Senator Says Trump Administration Plan to Abandon Promised Transparency Rewards Oil Companies at Expense of Nation’s Renewable Fuel Producers
May 2, 2019
U.S. Senator Tina Smith (D-Minn.) said today the Trump Administration’s plan to go back on its promise to name which U.S. oil refineries are allowed to avoid requirements to blend renewable fuels into the nation’s fuel supply could ultimately contribute to job losses across rural America and strike another blow to the nation’s struggling farm economy.
Sen. Smith, who has been an outspoken advocate to expand the use of renewable fuels, said hiding the identity of refineries that receive special Environmental Protection Agency (EPA) waivers to the nation’s biofuels laws will help big oil companies at the expense of the nation’s renewable industry.
The waivers cut the amount of corn-based ethanol and other renewables that is blended into the nation’s gasoline and diesel supply, reducing demand for agriculture products at a time when farmers have already been hit hard by low farm prices and trade disruptions.
“The EPA promised to increase transparency and publish the names of refineries that get exemptions from our nation’s renewable fuels laws. Now it’s abandoning that promise,” said Sen. Smith.
“The transparency is necessary because last year EPA granted a ‘financial hardship’ waiver to an oil refinery owned by billionaire Carl Icahn, saving him tens of millions of dollars. Such waivers have also gone to refineries owned by profitable oil companies like Exxon-Mobil and Chevron. In 2018, the waivers cut demand for ethanol by more than a billion gallons, according to the Minnesota Biofuels Association. That’s just wrong and it’s hurting Minnesota’s economy.” Sen. Smith said the EPA’s plan to be more transparent was eliminated after the White House and the oil industry pushed to end it.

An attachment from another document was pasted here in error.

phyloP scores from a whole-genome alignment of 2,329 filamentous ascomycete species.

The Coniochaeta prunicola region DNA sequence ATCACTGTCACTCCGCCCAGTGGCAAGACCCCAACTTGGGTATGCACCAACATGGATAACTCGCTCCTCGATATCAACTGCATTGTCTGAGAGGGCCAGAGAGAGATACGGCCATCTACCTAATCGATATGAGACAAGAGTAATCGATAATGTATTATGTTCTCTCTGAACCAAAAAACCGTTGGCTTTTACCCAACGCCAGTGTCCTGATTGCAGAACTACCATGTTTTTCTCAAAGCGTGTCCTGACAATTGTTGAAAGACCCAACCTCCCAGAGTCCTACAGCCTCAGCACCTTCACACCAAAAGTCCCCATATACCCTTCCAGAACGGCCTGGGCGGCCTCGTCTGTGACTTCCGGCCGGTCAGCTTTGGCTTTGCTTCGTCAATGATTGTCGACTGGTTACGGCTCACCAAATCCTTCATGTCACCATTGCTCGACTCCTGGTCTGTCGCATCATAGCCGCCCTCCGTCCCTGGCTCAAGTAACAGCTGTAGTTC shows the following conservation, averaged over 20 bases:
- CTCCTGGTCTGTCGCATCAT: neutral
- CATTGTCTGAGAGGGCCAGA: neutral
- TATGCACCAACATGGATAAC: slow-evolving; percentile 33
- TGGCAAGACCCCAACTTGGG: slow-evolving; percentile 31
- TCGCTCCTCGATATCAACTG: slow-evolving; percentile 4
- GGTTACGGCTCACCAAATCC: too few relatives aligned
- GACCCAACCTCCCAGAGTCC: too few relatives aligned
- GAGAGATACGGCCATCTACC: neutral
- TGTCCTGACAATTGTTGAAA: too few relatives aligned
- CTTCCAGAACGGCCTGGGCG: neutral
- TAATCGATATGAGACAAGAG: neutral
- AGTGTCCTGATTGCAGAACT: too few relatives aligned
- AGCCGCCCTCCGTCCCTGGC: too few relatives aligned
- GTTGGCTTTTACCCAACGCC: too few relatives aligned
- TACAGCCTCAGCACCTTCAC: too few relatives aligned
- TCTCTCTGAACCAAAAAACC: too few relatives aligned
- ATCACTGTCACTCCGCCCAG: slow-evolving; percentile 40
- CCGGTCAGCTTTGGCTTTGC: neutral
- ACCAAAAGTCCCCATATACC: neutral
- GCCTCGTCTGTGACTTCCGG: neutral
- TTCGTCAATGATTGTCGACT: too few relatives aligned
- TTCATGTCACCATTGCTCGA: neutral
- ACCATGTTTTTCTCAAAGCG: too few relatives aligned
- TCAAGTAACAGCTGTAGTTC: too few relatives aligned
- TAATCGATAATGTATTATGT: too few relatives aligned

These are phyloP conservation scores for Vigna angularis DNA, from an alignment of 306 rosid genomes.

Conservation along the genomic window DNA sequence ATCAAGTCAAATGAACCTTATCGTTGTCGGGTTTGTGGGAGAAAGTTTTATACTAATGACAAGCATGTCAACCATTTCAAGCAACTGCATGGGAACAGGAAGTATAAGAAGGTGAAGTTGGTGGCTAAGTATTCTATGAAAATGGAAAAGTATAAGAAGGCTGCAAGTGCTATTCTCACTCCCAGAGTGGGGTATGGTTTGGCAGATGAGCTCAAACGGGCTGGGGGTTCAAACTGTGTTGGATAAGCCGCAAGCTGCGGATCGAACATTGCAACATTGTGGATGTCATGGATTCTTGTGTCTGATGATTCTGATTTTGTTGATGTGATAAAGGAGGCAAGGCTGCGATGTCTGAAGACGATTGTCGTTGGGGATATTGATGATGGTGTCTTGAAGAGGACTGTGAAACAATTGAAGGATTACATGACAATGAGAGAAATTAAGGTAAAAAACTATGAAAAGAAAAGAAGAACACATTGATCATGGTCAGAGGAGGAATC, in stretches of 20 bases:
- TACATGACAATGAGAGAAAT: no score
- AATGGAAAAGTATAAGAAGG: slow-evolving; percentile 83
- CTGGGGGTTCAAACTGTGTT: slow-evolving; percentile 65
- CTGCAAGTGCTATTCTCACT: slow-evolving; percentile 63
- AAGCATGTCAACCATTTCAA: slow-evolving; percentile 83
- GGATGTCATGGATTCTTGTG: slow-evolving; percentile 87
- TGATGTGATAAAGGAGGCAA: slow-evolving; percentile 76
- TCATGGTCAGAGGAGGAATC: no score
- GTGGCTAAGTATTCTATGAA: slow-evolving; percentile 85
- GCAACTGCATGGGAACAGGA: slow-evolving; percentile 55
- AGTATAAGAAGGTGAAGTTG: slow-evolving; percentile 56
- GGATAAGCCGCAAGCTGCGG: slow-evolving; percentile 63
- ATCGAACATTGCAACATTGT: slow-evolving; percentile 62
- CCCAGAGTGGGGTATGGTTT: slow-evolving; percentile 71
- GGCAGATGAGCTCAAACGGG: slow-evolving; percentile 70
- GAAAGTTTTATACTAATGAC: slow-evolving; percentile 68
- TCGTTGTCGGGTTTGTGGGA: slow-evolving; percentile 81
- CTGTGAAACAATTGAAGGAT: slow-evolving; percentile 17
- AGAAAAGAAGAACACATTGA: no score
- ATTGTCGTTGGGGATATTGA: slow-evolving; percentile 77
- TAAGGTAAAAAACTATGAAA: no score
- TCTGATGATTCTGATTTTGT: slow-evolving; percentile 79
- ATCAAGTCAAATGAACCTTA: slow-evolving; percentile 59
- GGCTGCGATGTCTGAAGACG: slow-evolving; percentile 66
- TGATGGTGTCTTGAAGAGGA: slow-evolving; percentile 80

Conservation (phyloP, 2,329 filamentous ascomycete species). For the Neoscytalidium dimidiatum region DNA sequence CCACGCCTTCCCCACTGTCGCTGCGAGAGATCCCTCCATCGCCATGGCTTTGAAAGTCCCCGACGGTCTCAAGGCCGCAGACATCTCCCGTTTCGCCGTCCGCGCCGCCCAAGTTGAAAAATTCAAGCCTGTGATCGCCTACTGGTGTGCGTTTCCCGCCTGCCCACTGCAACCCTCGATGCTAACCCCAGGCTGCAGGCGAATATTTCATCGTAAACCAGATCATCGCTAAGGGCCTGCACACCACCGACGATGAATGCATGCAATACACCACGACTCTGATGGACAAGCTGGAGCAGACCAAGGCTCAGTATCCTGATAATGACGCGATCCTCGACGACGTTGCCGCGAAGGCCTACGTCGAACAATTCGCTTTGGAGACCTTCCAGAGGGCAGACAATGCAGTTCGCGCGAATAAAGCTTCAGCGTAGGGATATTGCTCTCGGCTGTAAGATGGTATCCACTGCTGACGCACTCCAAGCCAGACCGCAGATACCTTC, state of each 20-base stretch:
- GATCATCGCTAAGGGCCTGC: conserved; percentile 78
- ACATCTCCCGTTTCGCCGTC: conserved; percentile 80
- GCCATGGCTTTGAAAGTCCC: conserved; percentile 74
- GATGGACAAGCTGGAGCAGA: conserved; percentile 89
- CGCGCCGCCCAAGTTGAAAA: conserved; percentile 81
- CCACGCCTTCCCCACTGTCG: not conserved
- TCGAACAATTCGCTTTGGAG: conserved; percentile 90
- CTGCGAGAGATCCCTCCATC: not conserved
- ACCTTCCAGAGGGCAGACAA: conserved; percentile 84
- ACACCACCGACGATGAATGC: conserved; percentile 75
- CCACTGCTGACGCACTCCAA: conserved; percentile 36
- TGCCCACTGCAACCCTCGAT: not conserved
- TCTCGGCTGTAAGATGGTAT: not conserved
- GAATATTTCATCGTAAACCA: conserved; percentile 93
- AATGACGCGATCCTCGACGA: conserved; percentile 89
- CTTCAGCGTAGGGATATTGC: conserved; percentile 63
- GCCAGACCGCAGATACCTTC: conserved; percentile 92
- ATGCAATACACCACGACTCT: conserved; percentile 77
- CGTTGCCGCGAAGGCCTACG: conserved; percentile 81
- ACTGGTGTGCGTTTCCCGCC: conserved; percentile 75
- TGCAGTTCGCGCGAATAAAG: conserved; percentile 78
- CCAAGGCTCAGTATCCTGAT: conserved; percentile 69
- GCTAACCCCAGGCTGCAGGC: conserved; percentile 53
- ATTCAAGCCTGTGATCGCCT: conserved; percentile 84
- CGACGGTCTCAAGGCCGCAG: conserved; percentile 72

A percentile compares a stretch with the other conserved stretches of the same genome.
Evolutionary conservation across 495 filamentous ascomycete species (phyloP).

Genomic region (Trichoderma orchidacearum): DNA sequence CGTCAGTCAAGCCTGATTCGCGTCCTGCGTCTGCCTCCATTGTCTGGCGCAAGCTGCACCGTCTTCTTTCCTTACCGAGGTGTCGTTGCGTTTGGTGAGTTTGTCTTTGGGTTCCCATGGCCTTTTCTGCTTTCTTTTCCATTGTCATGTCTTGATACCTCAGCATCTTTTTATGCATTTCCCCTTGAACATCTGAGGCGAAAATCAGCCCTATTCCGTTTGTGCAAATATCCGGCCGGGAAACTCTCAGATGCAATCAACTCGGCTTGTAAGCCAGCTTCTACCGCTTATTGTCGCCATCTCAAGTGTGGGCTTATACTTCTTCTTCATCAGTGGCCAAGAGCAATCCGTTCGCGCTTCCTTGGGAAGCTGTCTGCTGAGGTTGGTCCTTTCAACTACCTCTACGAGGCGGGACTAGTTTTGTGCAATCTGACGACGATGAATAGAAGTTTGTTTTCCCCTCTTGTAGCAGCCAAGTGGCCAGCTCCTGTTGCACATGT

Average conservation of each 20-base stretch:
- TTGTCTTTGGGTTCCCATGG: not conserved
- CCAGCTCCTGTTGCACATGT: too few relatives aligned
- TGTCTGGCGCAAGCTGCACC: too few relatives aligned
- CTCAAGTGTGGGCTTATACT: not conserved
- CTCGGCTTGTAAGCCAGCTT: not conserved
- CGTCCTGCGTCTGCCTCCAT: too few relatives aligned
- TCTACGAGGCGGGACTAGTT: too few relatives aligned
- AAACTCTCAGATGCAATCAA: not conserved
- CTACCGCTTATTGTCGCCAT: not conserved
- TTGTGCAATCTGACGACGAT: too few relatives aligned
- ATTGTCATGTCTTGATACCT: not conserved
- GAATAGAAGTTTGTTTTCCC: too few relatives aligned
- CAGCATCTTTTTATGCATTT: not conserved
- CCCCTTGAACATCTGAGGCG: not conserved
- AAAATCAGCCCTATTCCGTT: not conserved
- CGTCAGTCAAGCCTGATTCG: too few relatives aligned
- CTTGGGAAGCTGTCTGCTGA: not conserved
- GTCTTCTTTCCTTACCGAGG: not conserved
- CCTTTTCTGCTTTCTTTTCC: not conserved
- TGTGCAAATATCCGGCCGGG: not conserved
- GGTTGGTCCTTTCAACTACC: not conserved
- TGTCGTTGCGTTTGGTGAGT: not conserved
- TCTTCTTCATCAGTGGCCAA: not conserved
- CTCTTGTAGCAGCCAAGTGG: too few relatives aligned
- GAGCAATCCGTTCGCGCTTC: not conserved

She said she also remains skeptical of a reported White House-brokered “compromise plan” between the oil industry and corn industry. “I’ll be watching to ensure that any compromise coming out of the Administration does not further hurt Minnesota’s ethanol and renewable fuels industry,” she said.